The new guy joined our team the week before our annual barbecue. Naturally, we decided to invite him.
As the beers were consumed, the tales grew taller and taller. The new guy was getting carried away. “When I was a cop” he began, “I arrested the most notorious serial killer in the country.”
The beer-saturated audience was in awe. And why wasn’t he a cop anymore? “I didn’t want to risk my life on a daily basis. I’ve got a family to provide for.”
He told us about his uncle who’s so rich that he could lend his nephew a spare cottage overlooking a remote headland. It sounded convincing. Apparently the new guy lived there for the next three years whilst his family toured the world on lottery winnings.
He had one final tale: “You know that planet that was recently discovered? The first exoplanet discovered by a scientist in this country?” Everyone concurred. “Well, I was looking through one of my rich-uncle’s telescopes and I discovered it myself. I even got a letter from the president.”
This didn’t fly with me. I’m the HR guy. I processed the new guy’s job application. I screened his resume. I knew that everything he was saying was a lie. He’d been a bus driver for the last ten years and we hired him because his background check revealed that he’d grown up in foster care. We felt sorry for him. He had no rich uncle. He’d never been a cop and he had no family.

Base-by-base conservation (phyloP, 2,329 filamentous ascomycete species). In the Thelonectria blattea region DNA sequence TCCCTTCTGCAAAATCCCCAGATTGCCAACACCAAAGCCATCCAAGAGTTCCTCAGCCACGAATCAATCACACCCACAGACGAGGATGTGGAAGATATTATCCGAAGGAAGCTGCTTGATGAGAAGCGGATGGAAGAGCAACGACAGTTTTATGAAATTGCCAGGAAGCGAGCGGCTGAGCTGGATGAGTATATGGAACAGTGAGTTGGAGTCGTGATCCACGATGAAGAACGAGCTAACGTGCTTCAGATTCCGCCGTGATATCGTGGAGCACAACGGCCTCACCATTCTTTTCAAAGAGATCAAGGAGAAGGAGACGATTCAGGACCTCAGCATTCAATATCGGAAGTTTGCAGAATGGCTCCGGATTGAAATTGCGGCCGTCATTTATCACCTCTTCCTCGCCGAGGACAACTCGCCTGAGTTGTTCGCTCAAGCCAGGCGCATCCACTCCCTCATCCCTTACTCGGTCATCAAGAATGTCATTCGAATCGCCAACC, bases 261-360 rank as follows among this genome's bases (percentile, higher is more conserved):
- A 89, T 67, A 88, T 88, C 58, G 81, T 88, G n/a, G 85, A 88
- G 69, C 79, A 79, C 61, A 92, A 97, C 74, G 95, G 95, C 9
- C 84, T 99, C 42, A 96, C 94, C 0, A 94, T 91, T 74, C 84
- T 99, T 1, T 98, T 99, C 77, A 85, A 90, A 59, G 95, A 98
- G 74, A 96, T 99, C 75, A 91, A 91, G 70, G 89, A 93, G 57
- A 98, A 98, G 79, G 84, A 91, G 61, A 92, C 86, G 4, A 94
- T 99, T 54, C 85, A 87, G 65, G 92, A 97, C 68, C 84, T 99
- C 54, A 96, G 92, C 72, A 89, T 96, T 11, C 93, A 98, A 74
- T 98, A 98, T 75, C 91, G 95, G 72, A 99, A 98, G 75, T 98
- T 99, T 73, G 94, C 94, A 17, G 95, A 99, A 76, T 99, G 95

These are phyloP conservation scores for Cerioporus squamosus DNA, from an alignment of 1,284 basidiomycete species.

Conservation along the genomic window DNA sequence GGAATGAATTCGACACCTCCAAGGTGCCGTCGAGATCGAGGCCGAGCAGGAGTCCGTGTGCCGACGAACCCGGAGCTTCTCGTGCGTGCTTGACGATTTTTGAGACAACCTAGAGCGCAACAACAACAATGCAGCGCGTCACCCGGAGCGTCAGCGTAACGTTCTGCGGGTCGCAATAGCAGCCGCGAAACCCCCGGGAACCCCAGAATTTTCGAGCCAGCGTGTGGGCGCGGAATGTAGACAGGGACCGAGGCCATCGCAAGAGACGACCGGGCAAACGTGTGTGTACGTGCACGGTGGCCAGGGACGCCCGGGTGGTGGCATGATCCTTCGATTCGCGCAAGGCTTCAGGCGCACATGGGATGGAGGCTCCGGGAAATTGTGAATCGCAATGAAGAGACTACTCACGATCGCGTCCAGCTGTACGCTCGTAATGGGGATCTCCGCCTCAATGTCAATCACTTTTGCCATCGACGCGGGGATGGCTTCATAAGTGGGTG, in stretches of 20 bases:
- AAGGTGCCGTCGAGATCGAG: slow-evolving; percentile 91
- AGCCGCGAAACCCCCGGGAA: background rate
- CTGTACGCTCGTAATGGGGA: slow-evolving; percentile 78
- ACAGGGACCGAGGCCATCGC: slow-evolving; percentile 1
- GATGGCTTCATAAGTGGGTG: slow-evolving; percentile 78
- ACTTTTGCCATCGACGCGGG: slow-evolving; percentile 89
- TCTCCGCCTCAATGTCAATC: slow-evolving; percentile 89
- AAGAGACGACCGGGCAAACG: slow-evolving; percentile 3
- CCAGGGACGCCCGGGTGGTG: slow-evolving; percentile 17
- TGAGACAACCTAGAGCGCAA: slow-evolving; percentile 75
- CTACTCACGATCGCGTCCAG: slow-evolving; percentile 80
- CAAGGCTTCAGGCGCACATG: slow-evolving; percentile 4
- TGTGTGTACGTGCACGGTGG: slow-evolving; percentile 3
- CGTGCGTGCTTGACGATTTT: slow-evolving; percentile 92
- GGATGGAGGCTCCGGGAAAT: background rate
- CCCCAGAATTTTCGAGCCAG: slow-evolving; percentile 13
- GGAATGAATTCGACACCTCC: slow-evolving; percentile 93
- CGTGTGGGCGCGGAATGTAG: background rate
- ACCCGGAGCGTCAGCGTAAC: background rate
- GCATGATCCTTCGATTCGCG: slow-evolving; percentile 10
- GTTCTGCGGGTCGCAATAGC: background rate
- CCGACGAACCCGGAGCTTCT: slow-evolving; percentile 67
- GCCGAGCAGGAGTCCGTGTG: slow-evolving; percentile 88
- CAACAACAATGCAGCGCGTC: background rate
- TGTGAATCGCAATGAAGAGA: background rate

But he crossed the line when he made it personal. I volunteer at the National Observatory where there are plaques on the wall commemorating the contributions of citizen scientists. There’s a plaque commemorating the discovery of the planet he said he discovered. That plaque belongs to me!
I’m going to make this guy cry.
Rather than delivering my fatal blow in front of everyone, I waited until he was alone. I approached him and said “you know, I saw what you did to that little girl the other day.” He looked nervous. “You know: the one that dropped her candy on the ground?”
I had his anxious attention. “You gave her a whole packet of chocolates that you had in your backpack.” I said. Then I delivered the blow.
“Your mum would have been proud.”
According to his background check, his mother had died when he was seven. His father had left before he was born. I held out my arms and – like I’d pressed a magic button – he embraced me.
“Thanks” he said. And with his head buried in my shoulder he began to cry.